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The temple of football jerseys: Classic Football Shirts

We visited the temporary store that just opened in Manchester: a collectors' heaven

The temple of football jerseys: Classic Football Shirts We visited the temporary store that just opened in Manchester: a collectors' heaven

In Manchester it's not as cold as I thought, I have already taken my ticket for the big-match scheduled for 7:30 pm, United against Juventus, and I'm happy to take a walk in the heart of the city, between the Northern Quarter and Spinningfields up to Barton Arcade, Deansgate. It's just past midday and I'm already in front of the entrance of the new Classic Football Shirts' pop-up: the world's best football jerseys (and not only) website has opened a temporary store in 'its' city just a few days ago. In fact, more precisely in Manchester, where everything was born and where they have their headquarters, including the immense warehouse, really close from the Etihad Stadium. On showcase, and of course, it's not a coincidence, there are two vintage sweatshirts of Manchester United and Juventus. Inside, however, the flow of fans, random visitors and more fans (especially Italians, who have just picked up their ticket at the National Football Museum which is just a stone's throw away) is huge but there's Paolo Brambilla, the Operations Manager of Classic Football Shirts that, despite the amount of work to do, is waiting for me.

I had already met Paolo in London last summer, in one of the four pop-ups opened by CFS in the city, all in a proximity from the other, located on the East side. And it's from that meeting that we start our chat again, even if Paul has to keep both his eyes open: the crowd is notably growing and shortly before my arrival he confesses to me that they have caught a thief who had just tried to steal a very expensive shirt, and they can not really afford it to happen again. We are in the room where the best jerseys are hung, a sort of museum where real collector's items are found, shirts that often cost hundreds of pounds.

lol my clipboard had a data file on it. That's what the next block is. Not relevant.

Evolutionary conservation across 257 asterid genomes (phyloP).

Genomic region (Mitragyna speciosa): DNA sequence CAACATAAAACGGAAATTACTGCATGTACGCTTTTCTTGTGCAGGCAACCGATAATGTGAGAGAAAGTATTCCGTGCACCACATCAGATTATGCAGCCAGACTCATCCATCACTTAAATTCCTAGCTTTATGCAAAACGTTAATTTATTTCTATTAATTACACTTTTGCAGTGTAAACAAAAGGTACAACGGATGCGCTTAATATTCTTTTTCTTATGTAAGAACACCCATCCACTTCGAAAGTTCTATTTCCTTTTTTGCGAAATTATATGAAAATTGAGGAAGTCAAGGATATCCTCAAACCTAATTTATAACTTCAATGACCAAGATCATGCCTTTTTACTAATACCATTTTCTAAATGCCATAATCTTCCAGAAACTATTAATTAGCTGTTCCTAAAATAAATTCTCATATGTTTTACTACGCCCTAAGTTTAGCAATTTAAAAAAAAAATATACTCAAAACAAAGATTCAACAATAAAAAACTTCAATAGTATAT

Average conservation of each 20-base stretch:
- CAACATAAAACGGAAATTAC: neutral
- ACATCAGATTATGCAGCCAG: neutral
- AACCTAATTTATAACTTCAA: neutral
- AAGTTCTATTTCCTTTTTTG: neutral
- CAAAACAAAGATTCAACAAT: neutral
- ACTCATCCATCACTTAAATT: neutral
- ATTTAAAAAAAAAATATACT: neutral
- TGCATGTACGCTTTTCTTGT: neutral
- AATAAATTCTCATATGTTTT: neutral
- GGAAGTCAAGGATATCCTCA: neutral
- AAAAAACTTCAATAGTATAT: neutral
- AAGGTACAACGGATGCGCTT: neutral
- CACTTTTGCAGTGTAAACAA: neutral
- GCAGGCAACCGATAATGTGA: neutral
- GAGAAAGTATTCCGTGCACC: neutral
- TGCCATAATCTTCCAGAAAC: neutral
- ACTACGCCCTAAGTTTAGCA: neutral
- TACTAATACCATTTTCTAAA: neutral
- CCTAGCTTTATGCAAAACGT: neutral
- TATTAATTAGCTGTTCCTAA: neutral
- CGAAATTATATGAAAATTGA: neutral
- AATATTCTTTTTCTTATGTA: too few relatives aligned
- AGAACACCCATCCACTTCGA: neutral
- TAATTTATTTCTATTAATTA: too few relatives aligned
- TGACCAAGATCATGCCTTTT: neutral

For the occasion the main wall was entirely dedicated to Cristiano Ronaldo and until a few minutes before my arrival was the set of a video: there are all the jerseys that he wore during his years in England in order to capture the attention of all the people entering, and so that they can spend some minutes to fantasize about what the Portuguese has achieved in the UK. 'We have only been open for four days and the number of visitors has clearly exceeded the initial estimates, which were still high, and if this continues, it will force us to extend the deal to stay here, which ends in December' - said Paolo, happy but also worried about the possible evolution, which will force him to maintain very heavy working schedules. 'But the real boom was in London, especially thanks to the Rivington Street store, five minutes walk from Old Street tube station. It was opened during the World Cup, an event that has reached incredible levels of enthusiasm: we managed to sell over 6,000 England shirts in less than a month, and it was not surprising to see people show up with cash for an indefinite number of jerseys, bought for, who even know why?'.

Classic Football Shirts is a story that began in 2006, when a couple of friends started collecting shirts in the Fallowfield student house, in the Greater Manchester suburbs. As the timeline that is depicted on the walls of the store's ground floor shows, Doug and Matt started expanding the collection to create a true reality, and why not, even a fashion wave. The purchase of the first prestigious jerseys, the first office, the relations with football teams and important sports brands, collaborations (the one with Sheffield FC, for example) and important projects (some time ago we told you about Fabric of Football) until to reach the last step: open physical stores that live parallel to the website, where in 2007 the order number reached 500,000. Paolo tells me that he is the oldest of all in the company, even more than the two bosses who are younger, and expects that the expansion of the company may lead, by the end of the year, to exceed 60 people between managers and employees. Paolo explains to me which are the two great macro categories on which Classic Football Shirts are based: 'There are vintage jerseys, the most unobtainable ones, which have an immense symbolic value (and even more economic), and I immediately think Germany at the 1990 World Cup, and then there are those that are part of the 'clearance' category, all costing less than 20 £, they are the most disparate and they quickly sell out'. Both have a unique history and are sold differently. In the store there is the embarrassment of choice: in my hands, I take the jersey of the Hearts of OAK, and then again that of Columbus Crew, Olympiacos, Oviedo, Messina, Grasshoppers, Schalke 04 and so on. All crammed next to each other completely randomly.